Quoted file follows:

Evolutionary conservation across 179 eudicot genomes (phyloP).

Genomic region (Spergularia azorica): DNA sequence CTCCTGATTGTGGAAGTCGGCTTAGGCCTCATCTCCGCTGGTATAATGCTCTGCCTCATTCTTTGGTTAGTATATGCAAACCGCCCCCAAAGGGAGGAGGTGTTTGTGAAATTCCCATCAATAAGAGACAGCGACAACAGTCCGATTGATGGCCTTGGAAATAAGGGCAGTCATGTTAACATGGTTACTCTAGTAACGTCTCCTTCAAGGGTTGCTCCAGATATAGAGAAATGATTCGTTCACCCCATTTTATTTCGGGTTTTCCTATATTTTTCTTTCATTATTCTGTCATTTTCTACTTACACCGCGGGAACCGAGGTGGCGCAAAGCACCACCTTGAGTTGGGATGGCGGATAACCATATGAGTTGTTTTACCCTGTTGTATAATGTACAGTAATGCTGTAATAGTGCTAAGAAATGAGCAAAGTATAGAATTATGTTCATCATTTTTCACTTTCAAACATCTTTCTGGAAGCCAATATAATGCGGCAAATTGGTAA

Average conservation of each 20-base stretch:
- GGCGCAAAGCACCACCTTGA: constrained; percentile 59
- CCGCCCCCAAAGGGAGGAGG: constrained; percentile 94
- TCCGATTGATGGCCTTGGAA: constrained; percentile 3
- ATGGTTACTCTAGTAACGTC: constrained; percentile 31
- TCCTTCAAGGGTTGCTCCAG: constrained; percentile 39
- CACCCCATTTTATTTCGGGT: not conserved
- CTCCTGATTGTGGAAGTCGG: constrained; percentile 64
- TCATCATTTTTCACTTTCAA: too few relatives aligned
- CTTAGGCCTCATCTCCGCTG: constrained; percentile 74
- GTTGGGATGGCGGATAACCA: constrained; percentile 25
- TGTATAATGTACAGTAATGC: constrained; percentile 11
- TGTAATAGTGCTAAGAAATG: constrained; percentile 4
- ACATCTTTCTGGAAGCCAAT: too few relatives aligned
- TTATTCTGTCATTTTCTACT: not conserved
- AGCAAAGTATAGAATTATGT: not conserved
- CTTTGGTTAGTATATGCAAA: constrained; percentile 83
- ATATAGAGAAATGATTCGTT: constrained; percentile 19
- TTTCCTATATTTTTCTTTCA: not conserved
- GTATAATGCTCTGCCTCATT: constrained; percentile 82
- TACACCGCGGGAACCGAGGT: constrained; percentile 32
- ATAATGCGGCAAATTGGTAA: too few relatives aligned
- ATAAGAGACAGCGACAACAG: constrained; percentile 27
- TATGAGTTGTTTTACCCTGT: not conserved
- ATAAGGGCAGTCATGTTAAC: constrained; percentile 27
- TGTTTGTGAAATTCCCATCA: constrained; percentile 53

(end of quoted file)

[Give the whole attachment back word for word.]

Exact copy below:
Evolutionary conservation across 179 eudicot genomes (phyloP).

Genomic region (Spergularia azorica): DNA sequence CTCCTGATTGTGGAAGTCGGCTTAGGCCTCATCTCCGCTGGTATAATGCTCTGCCTCATTCTTTGGTTAGTATATGCAAACCGCCCCCAAAGGGAGGAGGTGTTTGTGAAATTCCCATCAATAAGAGACAGCGACAACAGTCCGATTGATGGCCTTGGAAATAAGGGCAGTCATGTTAACATGGTTACTCTAGTAACGTCTCCTTCAAGGGTTGCTCCAGATATAGAGAAATGATTCGTTCACCCCATTTTATTTCGGGTTTTCCTATATTTTTCTTTCATTATTCTGTCATTTTCTACTTACACCGCGGGAACCGAGGTGGCGCAAAGCACCACCTTGAGTTGGGATGGCGGATAACCATATGAGTTGTTTTACCCTGTTGTATAATGTACAGTAATGCTGTAATAGTGCTAAGAAATGAGCAAAGTATAGAATTATGTTCATCATTTTTCACTTTCAAACATCTTTCTGGAAGCCAATATAATGCGGCAAATTGGTAA

Average conservation of each 20-base stretch:
- GGCGCAAAGCACCACCTTGA: constrained; percentile 59
- CCGCCCCCAAAGGGAGGAGG: constrained; percentile 94
- TCCGATTGATGGCCTTGGAA: constrained; percentile 3
- ATGGTTACTCTAGTAACGTC: constrained; percentile 31
- TCCTTCAAGGGTTGCTCCAG: constrained; percentile 39
- CACCCCATTTTATTTCGGGT: not conserved
- CTCCTGATTGTGGAAGTCGG: constrained; percentile 64
- TCATCATTTTTCACTTTCAA: too few relatives aligned
- CTTAGGCCTCATCTCCGCTG: constrained; percentile 74
- GTTGGGATGGCGGATAACCA: constrained; percentile 25
- TGTATAATGTACAGTAATGC: constrained; percentile 11
- TGTAATAGTGCTAAGAAATG: constrained; percentile 4
- ACATCTTTCTGGAAGCCAAT: too few relatives aligned
- TTATTCTGTCATTTTCTACT: not conserved
- AGCAAAGTATAGAATTATGT: not conserved
- CTTTGGTTAGTATATGCAAA: constrained; percentile 83
- ATATAGAGAAATGATTCGTT: constrained; percentile 19
- TTTCCTATATTTTTCTTTCA: not conserved
- GTATAATGCTCTGCCTCATT: constrained; percentile 82
- TACACCGCGGGAACCGAGGT: constrained; percentile 32
- ATAATGCGGCAAATTGGTAA: too few relatives aligned
- ATAAGAGACAGCGACAACAG: constrained; percentile 27
- TATGAGTTGTTTTACCCTGT: not conserved
- ATAAGGGCAGTCATGTTAAC: constrained; percentile 27
- TGTTTGTGAAATTCCCATCA: constrained; percentile 53